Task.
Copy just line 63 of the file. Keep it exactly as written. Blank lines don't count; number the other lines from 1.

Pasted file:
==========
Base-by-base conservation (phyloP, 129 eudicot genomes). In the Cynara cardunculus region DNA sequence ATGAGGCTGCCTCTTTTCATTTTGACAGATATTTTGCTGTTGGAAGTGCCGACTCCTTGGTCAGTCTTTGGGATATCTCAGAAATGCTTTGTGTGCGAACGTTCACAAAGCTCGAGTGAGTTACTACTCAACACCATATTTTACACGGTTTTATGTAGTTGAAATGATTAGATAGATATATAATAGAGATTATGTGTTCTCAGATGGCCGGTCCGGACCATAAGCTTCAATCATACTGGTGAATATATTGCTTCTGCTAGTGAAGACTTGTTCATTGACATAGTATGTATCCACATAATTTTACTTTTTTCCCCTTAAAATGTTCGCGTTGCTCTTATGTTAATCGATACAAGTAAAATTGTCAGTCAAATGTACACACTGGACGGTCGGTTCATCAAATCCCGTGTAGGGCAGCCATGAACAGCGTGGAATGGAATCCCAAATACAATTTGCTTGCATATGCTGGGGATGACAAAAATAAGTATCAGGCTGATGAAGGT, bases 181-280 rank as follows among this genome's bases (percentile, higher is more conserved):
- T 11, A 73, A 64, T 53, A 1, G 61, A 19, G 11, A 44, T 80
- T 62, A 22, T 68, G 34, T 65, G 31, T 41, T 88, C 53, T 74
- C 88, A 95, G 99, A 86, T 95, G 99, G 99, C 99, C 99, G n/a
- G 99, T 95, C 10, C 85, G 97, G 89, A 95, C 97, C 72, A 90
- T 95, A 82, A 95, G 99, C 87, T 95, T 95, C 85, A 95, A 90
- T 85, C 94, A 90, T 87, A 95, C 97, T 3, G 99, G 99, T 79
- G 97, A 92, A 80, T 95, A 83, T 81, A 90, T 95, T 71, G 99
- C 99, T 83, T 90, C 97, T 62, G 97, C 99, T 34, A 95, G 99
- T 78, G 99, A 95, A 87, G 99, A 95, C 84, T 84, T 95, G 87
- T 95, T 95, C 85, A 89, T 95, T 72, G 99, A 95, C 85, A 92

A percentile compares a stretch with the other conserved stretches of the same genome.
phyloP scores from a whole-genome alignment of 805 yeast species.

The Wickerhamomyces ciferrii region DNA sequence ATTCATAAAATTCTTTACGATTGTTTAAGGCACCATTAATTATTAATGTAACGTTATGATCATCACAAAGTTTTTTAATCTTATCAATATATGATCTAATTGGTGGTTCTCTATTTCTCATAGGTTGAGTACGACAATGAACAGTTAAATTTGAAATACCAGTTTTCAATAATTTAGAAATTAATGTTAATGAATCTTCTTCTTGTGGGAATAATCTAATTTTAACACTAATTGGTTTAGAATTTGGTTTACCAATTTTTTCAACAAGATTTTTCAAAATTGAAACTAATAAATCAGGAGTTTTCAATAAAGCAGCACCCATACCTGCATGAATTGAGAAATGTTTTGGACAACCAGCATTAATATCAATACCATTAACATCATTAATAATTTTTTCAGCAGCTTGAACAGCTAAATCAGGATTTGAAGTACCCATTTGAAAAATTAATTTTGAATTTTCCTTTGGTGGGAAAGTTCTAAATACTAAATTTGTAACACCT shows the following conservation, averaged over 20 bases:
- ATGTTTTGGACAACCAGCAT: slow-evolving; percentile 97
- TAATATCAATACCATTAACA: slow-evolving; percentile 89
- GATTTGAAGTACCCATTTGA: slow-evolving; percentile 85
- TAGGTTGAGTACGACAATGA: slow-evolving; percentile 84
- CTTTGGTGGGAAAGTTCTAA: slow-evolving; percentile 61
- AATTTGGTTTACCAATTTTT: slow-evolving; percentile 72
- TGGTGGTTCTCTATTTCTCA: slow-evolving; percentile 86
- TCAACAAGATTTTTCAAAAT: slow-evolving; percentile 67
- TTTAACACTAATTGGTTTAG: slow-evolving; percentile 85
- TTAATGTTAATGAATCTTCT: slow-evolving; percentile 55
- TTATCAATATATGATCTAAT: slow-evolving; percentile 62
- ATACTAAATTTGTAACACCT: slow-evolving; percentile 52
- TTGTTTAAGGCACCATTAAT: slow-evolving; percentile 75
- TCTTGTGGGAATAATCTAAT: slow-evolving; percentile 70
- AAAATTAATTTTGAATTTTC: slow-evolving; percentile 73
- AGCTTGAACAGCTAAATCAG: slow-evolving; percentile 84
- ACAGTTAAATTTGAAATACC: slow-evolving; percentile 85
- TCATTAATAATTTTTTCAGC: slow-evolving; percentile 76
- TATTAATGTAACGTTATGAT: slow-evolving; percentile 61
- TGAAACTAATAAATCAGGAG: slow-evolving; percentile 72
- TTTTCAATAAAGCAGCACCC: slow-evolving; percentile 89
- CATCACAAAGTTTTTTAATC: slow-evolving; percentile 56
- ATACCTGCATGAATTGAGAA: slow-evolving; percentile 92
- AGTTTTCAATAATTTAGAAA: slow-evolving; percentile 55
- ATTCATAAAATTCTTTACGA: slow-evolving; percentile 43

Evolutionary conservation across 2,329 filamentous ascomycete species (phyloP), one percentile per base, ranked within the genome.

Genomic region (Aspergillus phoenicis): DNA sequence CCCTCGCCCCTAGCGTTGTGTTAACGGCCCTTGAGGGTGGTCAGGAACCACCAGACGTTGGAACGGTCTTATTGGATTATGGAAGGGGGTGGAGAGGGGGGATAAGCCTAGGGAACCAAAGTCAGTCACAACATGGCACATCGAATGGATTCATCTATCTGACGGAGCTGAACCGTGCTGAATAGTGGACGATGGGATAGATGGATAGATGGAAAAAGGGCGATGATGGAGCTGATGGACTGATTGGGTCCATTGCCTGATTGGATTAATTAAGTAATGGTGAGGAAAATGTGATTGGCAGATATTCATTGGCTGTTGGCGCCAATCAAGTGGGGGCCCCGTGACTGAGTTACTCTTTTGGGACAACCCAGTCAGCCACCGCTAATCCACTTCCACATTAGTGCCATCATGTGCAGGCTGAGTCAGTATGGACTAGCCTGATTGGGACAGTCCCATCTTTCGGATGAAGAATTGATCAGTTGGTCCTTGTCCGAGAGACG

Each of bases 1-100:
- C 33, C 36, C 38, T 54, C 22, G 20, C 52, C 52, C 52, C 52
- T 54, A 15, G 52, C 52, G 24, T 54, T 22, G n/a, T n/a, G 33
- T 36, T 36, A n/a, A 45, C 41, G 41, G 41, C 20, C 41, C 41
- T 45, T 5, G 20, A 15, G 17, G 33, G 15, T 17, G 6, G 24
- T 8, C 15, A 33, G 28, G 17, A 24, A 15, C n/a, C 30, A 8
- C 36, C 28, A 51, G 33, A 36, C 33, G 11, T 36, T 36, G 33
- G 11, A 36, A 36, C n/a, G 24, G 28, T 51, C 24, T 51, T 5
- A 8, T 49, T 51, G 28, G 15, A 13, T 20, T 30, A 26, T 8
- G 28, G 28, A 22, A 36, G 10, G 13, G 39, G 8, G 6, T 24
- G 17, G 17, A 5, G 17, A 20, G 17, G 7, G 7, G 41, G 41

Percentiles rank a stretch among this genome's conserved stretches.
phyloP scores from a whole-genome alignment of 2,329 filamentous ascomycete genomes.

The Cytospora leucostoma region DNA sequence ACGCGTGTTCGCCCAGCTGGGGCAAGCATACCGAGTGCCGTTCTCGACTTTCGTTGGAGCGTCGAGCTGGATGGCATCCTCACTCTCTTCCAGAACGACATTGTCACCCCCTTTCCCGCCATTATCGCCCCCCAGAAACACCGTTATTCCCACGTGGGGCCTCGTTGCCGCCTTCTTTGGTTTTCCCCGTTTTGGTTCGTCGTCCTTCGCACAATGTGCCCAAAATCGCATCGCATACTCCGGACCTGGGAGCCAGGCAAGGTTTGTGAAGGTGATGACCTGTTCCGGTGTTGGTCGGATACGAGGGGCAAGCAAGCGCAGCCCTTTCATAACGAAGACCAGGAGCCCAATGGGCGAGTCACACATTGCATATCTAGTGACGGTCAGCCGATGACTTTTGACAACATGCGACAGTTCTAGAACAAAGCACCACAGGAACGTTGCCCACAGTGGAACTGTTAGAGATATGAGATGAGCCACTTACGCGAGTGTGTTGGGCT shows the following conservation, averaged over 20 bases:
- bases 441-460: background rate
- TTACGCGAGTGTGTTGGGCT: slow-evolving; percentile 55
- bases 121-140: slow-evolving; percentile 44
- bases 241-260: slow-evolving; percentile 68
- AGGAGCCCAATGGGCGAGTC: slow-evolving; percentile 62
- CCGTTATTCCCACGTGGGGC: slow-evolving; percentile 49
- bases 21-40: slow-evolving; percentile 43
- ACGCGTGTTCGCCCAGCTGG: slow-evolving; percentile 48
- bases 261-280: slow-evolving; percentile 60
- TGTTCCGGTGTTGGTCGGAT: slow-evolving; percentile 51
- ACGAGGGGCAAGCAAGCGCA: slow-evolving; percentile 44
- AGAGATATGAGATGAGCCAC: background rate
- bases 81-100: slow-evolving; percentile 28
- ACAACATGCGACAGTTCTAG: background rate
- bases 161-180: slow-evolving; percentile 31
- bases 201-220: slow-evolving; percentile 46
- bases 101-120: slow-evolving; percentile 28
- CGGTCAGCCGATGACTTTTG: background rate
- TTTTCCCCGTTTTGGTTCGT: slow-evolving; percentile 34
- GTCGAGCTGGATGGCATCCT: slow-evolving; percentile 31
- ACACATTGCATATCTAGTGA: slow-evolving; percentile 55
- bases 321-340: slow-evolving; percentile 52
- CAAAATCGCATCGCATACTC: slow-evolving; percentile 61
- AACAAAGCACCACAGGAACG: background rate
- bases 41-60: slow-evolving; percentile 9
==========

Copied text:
- ACGCGTGTTCGCCCAGCTGG: slow-evolving; percentile 48